To the Phoenix Islands
Christmas to Kanton Island – Kiribati
by Jessica MacIntosh – Deckhand aboard Sea Dragon.
As we approach Kanton Island and our passage comes to an end, there is a new energy about the boat, excitement for what is ahead. Coffee is one thing that signals the near end of a passage – no longer do we need to opt for herbal tea so we can catch much-needed sleep between watches. As I heard the grinder go off this morning, I don’t know what I was excited for more : our arrival, or the coffee itself. I’ve never been on a boat where one pot of coffee is enough for the whole crew, so I traded in half of my 8 hours rest for a fresh cup. Worth it.
photo by P. Barr-Watson
This is our sixth day since we departed Christmas Island. Running on a four on, eight off watch schedule, we all had plenty of time to get to know each other, get rest, cook and eat delicious melas, get some little boat projects done, and conduct some science along the way. A lot of us have been listening to podcasts during our night watches, covering issues abundant in modern society – religion, race and politics, to name a few. With the most explosive night skies overhead, sunrises like silent choruses, fiery sunsets, and eerily quiet, glowing orange moon rises, we seemed the farthest away from what we were listening to. We pondered these different views of the world as we looked out upon our own world of sea and sky. At once I felt utterly small and limited, and bewildered and inspired. How could I comprehend all these perspectives and invest in their causes (if I was so inspired) when we know so little of what is above us in the sky and below us in the sea – the ultimate conspirators of our reality? But at the same time, I was comforted in that it is the different ways in which we view the world around us, and our hopes for the betterment of it, that make the quest for understanding our world so fulfilling.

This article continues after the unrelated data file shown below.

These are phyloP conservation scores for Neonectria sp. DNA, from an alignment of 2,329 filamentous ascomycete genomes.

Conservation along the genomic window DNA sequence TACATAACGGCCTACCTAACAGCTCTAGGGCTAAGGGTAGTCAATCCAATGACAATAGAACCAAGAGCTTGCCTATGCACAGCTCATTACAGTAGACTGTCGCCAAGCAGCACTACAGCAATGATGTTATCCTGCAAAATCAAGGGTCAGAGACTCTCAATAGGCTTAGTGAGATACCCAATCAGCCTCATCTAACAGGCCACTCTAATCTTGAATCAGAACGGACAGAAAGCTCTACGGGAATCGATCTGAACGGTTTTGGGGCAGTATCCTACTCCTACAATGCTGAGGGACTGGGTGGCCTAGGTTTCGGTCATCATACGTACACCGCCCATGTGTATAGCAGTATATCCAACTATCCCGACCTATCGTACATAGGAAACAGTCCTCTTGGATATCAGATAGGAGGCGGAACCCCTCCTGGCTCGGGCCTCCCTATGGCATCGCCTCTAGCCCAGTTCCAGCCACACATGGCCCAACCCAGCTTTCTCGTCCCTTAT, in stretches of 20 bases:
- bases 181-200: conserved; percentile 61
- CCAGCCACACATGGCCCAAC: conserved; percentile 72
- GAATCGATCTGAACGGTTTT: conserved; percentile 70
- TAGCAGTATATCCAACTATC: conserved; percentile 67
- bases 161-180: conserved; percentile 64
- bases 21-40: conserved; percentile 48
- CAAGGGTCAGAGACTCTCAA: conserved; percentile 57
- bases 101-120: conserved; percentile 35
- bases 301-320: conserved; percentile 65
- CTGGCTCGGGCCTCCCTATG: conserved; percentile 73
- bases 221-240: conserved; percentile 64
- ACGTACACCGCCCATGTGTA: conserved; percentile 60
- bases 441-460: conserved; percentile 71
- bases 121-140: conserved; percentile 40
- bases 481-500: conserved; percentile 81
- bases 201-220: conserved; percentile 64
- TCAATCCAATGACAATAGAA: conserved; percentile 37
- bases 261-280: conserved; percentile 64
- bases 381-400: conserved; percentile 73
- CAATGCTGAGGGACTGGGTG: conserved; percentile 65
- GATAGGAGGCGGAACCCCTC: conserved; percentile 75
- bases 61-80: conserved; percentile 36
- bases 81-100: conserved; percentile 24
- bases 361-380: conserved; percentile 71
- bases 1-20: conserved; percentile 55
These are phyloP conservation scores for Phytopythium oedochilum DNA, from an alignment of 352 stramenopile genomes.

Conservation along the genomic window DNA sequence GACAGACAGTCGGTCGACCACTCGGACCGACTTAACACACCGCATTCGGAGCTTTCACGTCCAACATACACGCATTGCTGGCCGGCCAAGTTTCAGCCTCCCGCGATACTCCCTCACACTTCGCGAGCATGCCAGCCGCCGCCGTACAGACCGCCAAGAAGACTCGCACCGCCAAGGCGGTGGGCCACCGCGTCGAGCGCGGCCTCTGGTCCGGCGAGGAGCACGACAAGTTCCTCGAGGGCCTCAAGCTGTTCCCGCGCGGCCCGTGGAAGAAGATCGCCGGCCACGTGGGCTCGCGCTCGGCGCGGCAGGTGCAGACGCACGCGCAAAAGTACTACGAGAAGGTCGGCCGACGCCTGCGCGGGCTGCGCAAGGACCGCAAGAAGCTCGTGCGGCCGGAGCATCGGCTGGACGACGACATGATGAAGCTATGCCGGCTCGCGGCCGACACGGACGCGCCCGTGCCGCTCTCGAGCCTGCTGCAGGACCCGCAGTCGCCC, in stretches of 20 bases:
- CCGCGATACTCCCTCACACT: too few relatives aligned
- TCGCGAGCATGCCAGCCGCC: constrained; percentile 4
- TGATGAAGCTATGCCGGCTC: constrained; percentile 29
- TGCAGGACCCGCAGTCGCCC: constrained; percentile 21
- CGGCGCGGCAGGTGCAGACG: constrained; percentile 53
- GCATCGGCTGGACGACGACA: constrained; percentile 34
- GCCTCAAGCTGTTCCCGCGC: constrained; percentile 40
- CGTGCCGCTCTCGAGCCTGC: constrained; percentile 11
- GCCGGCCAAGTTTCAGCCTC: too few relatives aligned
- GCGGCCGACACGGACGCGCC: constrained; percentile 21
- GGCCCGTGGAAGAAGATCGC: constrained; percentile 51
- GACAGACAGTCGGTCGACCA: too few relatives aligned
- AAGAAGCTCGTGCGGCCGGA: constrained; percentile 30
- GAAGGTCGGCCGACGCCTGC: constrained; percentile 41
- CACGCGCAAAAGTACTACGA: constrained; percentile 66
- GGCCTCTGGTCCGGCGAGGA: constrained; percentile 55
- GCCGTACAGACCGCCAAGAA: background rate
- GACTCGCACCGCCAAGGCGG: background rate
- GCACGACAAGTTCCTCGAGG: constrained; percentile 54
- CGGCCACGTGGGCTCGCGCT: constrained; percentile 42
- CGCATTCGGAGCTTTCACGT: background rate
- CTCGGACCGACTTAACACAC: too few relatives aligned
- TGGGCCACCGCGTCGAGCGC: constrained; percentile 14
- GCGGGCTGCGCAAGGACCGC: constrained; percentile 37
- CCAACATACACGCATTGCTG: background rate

photo by Shanley McEntee
In Kanton, we hope to find some of the world’s healthiest coral reefs. It is expected that the corals on these reefs are naturally more resilient to bleaching than corals in other locations, and we hope to get closer to the answer of why, and how. We will have a local observer from Kanton on board with us while we are there, and we are all looking forward to his local knowledge of the area. The open ocean has been an appropriate environment to consider big ideas about the world, and now we are zooming into a tiny corner of our planet, examining with utmost interest the molecular, organismal, and ecosystem level to answer some small questions, that, as I look out over these shades of blue, I think are just as important as the big ones.
This passage and the next part of our journey remind me of the following excerpt from Rachel Carson’s The Sea Around Us:
“In the artificial world of his cities and towns, man often forgets the true nature of his planet and the long vistas of its history, in which the existence of the race of men has occupied a mere moment of time. The sense of all these things comes to him most clearly in the course of a long ocean voyage, when he watches day after day the receding rim of the horizon, ridged and furrowed by waves; when at night he becomes aware of the earths rotation as the stars pass overhead; or when, alone in this world of water and sky, he feels the loneliness of his earth in space. And then, as never on land, he knows the truth that his world is a water world, a planet dominated by its covering mantle of ocean, in which the continents are but transient intrusions of land above the surface of the all-encircling sea.”